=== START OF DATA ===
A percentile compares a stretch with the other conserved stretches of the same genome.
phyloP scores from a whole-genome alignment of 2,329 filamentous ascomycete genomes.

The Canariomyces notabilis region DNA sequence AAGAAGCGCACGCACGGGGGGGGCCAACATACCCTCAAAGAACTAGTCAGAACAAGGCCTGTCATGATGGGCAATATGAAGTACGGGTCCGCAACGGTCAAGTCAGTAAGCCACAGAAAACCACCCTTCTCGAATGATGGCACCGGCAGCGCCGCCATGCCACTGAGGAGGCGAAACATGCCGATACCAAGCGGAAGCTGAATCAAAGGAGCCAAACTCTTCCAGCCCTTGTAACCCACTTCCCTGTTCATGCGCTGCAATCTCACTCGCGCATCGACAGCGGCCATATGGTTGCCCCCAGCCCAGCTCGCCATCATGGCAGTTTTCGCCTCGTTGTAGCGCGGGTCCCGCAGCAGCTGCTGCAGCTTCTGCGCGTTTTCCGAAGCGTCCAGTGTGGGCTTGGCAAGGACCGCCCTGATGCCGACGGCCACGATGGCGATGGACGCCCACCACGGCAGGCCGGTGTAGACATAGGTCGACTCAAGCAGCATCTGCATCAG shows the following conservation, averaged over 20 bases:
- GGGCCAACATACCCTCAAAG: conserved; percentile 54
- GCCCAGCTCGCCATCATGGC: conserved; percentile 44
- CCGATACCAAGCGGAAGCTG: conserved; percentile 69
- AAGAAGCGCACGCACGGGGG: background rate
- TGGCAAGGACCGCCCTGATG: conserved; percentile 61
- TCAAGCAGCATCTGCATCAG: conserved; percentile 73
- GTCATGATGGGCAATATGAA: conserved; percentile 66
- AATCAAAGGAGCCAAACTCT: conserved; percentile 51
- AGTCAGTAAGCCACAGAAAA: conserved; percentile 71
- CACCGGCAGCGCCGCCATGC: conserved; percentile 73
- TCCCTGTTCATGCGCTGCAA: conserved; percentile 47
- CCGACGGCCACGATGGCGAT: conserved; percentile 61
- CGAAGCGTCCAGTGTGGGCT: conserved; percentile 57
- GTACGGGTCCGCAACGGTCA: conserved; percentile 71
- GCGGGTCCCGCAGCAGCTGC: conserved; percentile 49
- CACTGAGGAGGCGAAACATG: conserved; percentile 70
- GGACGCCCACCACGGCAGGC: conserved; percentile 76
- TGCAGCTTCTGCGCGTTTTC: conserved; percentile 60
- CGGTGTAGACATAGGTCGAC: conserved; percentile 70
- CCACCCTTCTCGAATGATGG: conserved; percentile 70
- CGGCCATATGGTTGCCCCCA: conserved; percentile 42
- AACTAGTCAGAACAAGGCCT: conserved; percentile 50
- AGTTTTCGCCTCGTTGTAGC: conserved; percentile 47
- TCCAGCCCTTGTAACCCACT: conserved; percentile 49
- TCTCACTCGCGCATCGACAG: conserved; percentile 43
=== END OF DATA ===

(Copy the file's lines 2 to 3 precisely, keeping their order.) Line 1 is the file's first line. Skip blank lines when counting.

phyloP scores from a whole-genome alignment of 2,329 filamentous ascomycete genomes.

The Canariomyces notabilis region DNA sequence AAGAAGCGCACGCACGGGGGGGGCCAACATACCCTCAAAGAACTAGTCAGAACAAGGCCTGTCATGATGGGCAATATGAAGTACGGGTCCGCAACGGTCAAGTCAGTAAGCCACAGAAAACCACCCTTCTCGAATGATGGCACCGGCAGCGCCGCCATGCCACTGAGGAGGCGAAACATGCCGATACCAAGCGGAAGCTGAATCAAAGGAGCCAAACTCTTCCAGCCCTTGTAACCCACTTCCCTGTTCATGCGCTGCAATCTCACTCGCGCATCGACAGCGGCCATATGGTTGCCCCCAGCCCAGCTCGCCATCATGGCAGTTTTCGCCTCGTTGTAGCGCGGGTCCCGCAGCAGCTGCTGCAGCTTCTGCGCGTTTTCCGAAGCGTCCAGTGTGGGCTTGGCAAGGACCGCCCTGATGCCGACGGCCACGATGGCGATGGACGCCCACCACGGCAGGCCGGTGTAGACATAGGTCGACTCAAGCAGCATCTGCATCAG shows the following conservation, averaged over 20 bases: